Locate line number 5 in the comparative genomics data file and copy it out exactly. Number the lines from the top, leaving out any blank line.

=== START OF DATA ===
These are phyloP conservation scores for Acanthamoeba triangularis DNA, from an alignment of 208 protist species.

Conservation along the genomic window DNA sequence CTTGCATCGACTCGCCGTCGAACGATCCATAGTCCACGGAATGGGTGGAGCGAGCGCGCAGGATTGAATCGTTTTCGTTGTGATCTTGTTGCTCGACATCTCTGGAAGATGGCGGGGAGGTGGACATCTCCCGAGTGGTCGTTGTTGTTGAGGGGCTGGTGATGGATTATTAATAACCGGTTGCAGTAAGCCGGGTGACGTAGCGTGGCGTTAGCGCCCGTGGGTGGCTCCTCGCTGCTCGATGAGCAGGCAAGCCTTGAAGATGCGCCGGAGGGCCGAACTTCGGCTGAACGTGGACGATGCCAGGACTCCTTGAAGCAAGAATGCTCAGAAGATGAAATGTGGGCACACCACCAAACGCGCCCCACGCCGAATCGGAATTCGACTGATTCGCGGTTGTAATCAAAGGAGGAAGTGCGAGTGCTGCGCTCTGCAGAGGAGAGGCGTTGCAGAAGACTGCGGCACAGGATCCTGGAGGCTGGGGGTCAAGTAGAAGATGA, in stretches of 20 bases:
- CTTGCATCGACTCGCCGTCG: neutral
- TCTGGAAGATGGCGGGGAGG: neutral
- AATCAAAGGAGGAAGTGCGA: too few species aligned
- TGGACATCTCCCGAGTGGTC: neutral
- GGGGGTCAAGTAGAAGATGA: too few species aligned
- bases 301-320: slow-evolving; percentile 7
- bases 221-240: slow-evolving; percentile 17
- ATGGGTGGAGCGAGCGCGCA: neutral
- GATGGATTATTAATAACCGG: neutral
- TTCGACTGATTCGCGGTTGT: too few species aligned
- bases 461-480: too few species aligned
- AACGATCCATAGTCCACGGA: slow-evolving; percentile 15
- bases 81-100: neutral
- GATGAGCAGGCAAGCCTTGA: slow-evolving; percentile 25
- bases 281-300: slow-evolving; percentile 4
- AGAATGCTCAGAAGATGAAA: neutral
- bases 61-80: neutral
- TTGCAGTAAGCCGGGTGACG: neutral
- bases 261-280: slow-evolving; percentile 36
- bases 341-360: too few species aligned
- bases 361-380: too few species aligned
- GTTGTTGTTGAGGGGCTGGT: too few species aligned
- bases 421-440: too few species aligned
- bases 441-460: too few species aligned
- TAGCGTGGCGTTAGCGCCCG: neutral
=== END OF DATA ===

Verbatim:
- AATCAAAGGAGGAAGTGCGA: too few species aligned